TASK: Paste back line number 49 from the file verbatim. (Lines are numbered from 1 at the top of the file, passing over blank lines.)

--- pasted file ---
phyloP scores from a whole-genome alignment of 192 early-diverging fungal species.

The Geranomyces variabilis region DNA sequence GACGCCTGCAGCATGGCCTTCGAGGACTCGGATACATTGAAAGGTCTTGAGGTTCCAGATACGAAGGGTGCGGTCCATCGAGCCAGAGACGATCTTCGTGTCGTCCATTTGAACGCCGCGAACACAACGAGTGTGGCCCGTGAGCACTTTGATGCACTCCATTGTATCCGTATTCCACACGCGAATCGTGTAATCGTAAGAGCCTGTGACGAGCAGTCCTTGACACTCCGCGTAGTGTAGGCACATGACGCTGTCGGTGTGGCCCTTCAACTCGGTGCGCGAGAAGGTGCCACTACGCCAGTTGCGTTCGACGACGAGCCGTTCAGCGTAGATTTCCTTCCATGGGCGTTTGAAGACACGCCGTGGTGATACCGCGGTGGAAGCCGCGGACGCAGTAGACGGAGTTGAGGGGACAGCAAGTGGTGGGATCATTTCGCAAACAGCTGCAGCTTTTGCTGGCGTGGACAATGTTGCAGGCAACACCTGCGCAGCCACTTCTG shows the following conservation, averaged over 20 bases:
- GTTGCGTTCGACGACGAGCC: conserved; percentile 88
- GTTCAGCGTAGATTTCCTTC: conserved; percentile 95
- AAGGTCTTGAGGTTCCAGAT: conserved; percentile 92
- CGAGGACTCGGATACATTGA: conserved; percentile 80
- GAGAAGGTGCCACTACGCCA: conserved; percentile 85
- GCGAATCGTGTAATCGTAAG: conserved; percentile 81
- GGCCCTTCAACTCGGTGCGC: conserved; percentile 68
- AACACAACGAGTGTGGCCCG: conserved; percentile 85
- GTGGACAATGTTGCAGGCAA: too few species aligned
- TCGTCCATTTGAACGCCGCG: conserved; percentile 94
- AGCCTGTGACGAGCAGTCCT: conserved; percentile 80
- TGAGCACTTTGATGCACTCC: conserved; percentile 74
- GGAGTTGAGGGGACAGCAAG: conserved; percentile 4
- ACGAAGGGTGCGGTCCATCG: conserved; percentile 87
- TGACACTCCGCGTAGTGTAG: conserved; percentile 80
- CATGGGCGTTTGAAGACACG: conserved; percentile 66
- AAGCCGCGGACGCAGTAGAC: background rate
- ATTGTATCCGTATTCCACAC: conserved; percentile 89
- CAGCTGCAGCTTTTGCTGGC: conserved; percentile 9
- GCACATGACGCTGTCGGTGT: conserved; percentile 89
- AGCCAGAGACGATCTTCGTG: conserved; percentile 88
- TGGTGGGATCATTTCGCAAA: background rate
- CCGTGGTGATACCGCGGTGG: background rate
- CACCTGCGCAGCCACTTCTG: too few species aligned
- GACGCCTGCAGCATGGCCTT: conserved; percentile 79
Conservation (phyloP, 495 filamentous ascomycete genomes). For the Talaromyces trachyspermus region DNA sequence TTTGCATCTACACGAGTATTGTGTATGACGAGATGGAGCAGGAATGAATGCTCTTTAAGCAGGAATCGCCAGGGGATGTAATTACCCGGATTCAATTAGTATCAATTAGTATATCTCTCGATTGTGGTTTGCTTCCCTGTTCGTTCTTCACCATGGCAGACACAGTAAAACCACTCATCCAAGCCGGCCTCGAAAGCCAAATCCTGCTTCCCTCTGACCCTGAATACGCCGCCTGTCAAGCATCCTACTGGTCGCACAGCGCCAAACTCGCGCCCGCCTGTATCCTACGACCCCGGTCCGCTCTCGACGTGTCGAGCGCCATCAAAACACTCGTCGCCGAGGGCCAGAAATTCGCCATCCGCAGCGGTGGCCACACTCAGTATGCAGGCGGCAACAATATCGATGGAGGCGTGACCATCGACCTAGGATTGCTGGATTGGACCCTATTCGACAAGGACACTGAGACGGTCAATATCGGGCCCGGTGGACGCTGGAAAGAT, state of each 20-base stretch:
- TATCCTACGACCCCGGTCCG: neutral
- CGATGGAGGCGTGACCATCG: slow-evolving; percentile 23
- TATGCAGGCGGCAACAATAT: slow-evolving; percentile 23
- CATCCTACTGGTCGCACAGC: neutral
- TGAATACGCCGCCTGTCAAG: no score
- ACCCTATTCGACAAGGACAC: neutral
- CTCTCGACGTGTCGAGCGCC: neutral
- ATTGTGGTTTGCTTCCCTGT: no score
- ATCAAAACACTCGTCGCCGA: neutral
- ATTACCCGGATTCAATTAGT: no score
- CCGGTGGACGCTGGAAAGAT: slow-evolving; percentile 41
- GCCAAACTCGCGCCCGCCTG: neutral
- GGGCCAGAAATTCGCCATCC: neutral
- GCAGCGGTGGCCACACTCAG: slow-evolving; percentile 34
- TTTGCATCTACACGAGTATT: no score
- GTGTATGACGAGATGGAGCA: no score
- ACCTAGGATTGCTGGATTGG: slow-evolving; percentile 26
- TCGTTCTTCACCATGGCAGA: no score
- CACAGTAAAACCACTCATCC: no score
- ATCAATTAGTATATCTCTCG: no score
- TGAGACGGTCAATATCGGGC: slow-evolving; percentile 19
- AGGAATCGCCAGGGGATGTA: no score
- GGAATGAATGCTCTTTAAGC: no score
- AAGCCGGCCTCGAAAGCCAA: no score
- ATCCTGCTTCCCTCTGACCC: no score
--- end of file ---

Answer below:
- TGAGACGGTCAATATCGGGC: slow-evolving; percentile 19